Leah Singh uses bold design to rejuvenate ancient crafts. She translates urban and modern geometries into beautiful hand-woven and hand-printed textiles and home-décor products, all handcrafted in India. Leah’s work is about the impact of good design.
She infuses the ancient handmade process with her edgy and modern esthetics – and you could never guess that her products were made in a rural Indian setting. Hers is a slow and almost magical process, which evolves from her first notebook sketches, to her close partnership with master artisans, her balanced choice of colors, and finally leads to the hand sewing of her vibrant line of home products.
Trained at Parsons in New York – her senior thesis focused on how the design of a product could benefit either a group of people or the environment. Leah felt strongly about doing something related to India where she is from, and where she believed she could make an impact. She chose to focus on the craft industry, and her eponymous home decor brand organically grew out of that initial thesis work.
“I found that in India, regardless of the craft type, the aesthetic and product categories hadn’t changed over the years, and the artisan groups had gotten smaller as the demand for their items decreased.” She believed that strong design could help boost and rejuvenate many artisanal crafts.
With design influences found in the West and modern architecture, the patterns, colors, and overall aesthetic of Leah’s products are very different from typical Indian crafts. Leah notes, “Although I use traditional crafts, my products don’t look ethnic or traditional.” She remains adamant however that “the essence of the craft and the hand-made feel remains, and is an integral part of all my products.”
An important part of Leah’s craft is finding a balance of partnership with her artisan makers; there is a craft to the collaboration between designer and craftsman/woman. “Although I speak and write Hindi, and some of the artisans speak and write in English, I try to use as little text as possible.” She communicates through illustrations and drawings, and the experimentation of color and pattern starts directly from the drawing. Working on initial samples is often a back-and-forth between Leah’s drawings, the artisans’ interpretations of the forms, and what is actually possible within a certain weaving or embroidery technique.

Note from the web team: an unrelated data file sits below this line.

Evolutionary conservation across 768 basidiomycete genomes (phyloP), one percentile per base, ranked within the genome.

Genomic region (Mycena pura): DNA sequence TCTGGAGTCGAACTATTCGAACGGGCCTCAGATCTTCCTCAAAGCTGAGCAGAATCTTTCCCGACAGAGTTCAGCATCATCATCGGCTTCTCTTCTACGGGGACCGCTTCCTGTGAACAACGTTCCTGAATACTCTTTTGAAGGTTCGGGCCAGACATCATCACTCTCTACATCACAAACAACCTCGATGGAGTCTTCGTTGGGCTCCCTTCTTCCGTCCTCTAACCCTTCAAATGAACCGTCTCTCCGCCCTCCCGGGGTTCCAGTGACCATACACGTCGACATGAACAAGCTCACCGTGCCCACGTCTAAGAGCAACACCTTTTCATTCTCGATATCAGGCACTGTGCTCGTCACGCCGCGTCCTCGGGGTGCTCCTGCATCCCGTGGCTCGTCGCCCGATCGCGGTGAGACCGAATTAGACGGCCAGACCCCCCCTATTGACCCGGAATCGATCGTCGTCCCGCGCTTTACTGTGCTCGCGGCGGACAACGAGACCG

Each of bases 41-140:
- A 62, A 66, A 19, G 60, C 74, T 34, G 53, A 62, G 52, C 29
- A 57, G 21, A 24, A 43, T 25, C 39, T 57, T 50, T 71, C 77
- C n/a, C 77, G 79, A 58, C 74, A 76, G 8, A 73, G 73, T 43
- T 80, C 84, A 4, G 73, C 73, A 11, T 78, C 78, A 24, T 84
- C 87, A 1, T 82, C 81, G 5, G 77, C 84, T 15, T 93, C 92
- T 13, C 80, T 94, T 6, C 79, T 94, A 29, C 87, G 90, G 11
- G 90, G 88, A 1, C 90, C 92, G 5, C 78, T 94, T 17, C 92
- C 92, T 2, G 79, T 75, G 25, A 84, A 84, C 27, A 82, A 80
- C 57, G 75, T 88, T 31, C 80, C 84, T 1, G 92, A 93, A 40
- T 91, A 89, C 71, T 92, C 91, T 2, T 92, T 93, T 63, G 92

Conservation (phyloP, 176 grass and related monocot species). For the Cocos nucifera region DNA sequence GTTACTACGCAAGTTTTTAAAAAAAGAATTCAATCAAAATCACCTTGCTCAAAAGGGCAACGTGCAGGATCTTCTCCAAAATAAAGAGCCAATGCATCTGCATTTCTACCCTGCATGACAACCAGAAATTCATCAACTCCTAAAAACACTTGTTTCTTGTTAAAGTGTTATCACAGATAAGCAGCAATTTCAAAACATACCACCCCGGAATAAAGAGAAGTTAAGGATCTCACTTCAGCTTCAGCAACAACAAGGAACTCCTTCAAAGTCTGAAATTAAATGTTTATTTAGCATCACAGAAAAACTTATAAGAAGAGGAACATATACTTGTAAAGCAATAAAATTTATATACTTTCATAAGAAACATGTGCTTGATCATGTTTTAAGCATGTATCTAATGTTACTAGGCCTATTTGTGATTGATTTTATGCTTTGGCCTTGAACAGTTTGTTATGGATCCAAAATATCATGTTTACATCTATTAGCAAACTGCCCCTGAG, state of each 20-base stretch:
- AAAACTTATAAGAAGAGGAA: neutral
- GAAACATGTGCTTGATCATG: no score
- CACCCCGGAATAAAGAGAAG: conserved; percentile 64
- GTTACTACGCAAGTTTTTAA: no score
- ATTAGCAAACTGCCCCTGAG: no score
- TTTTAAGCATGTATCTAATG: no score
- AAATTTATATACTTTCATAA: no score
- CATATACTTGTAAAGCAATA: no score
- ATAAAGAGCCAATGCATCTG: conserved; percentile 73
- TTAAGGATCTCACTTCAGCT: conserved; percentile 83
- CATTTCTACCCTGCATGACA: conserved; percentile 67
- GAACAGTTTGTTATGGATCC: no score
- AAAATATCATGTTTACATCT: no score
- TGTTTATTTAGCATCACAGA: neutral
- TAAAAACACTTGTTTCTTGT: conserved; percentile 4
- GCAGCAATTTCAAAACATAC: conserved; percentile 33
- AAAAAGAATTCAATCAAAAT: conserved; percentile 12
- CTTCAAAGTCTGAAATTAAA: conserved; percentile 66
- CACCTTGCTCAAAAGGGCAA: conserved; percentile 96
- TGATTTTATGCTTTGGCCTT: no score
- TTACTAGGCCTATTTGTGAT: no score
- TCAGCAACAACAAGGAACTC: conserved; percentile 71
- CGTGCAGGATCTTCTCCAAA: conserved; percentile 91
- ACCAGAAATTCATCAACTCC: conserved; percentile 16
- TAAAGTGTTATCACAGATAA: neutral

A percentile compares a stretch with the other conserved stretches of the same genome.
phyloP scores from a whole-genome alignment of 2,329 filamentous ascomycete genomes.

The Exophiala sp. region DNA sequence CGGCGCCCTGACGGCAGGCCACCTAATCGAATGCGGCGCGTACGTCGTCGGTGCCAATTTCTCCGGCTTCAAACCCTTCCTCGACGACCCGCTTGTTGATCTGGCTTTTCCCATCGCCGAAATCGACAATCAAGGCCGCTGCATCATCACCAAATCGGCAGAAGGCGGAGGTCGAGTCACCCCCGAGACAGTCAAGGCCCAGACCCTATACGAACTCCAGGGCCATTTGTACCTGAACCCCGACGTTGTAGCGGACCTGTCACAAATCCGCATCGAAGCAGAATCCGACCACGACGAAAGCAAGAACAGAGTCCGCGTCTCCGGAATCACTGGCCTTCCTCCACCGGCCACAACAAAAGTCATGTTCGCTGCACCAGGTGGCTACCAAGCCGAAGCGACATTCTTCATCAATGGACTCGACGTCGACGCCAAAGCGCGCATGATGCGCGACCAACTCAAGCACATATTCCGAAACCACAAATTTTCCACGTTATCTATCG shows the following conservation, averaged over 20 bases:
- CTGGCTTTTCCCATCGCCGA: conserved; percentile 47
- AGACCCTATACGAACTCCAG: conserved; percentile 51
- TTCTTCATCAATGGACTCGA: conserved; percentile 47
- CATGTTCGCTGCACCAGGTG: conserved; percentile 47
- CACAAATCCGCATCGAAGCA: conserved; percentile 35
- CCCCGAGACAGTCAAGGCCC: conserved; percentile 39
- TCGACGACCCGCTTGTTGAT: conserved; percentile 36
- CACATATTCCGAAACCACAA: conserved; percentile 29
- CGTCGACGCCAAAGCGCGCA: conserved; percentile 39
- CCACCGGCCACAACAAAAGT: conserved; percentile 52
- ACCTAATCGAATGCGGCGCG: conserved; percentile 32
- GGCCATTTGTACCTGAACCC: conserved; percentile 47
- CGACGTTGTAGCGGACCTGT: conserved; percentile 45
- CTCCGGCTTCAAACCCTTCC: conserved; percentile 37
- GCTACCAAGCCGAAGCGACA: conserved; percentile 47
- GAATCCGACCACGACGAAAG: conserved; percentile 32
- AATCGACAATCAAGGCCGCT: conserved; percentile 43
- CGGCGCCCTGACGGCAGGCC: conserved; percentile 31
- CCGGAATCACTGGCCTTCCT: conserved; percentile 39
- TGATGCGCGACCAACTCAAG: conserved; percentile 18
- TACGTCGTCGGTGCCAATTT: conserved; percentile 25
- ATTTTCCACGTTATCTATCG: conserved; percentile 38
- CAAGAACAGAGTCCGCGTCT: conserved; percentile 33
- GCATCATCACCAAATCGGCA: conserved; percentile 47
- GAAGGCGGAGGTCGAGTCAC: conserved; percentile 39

Leah notes that she remains “very flexible with my artwork because I know the artisans work from home, and are not a factory used to following standards and guidelines.” She states that, “the quality of the products and maintaining the precision of the geometric shapes hasn’t been so much of a problem.” The accuracy of color, however, remains more variable. “When yarns have to be dyed or colors mixed for printing, it is difficult to get the exact color that I want. So I always have to be flexible when it comes to color,” states Leah.
Leah’s main criteria for choosing a certain embroidery, weaving, or printing techniques is whether it allows for multiple bright colors and bold, geometric patterns. This is the focus of her design. However, beyond color and shape, Leah’s products also play with touch and the feeling of the textiles in your hands. Leah says that she prefers to work with “natural materials like cottons, silks, and linens, and I love my textiles to have texture.” She chooses weaving and embroidery techniques that have a textured surface, to which she then adds the visual texture of her geometric designs.
Many new things are coming to the Leah Singh brand. Her summer collection is launching in early June, and consists of cottons, linens and bright colors with a mix of hand-woven items, block printing, and embroidery. Her upcoming fall collection consists of fragmented shapes interpreted through different color-ways, again using a combination of hand-woven and embroidered items. The holiday collection, which Leah is most excited about consists of hand-embroidery in creams, golds, and silvers. We got a sneak peak – and it’s not to be missed!
Leah Singh products are sold in the USA through Glamour magazine’s online shop, various luxury boutiques and through Leah’s website http://www.leahsingh.com She will be presenting her products at the NY NOW August gift show. Get in touch with Leah at www.facebook.com/leahsinghaccessories
Anne-Laure Py is the Founder and Creative Director of Craftspring www.craftspring.com which works with women artisans in Kyrgyzstan. She is a good friend of Leah’s and is always interested in how good design can support crafts. Get in touch via www.facebook.com/craftspring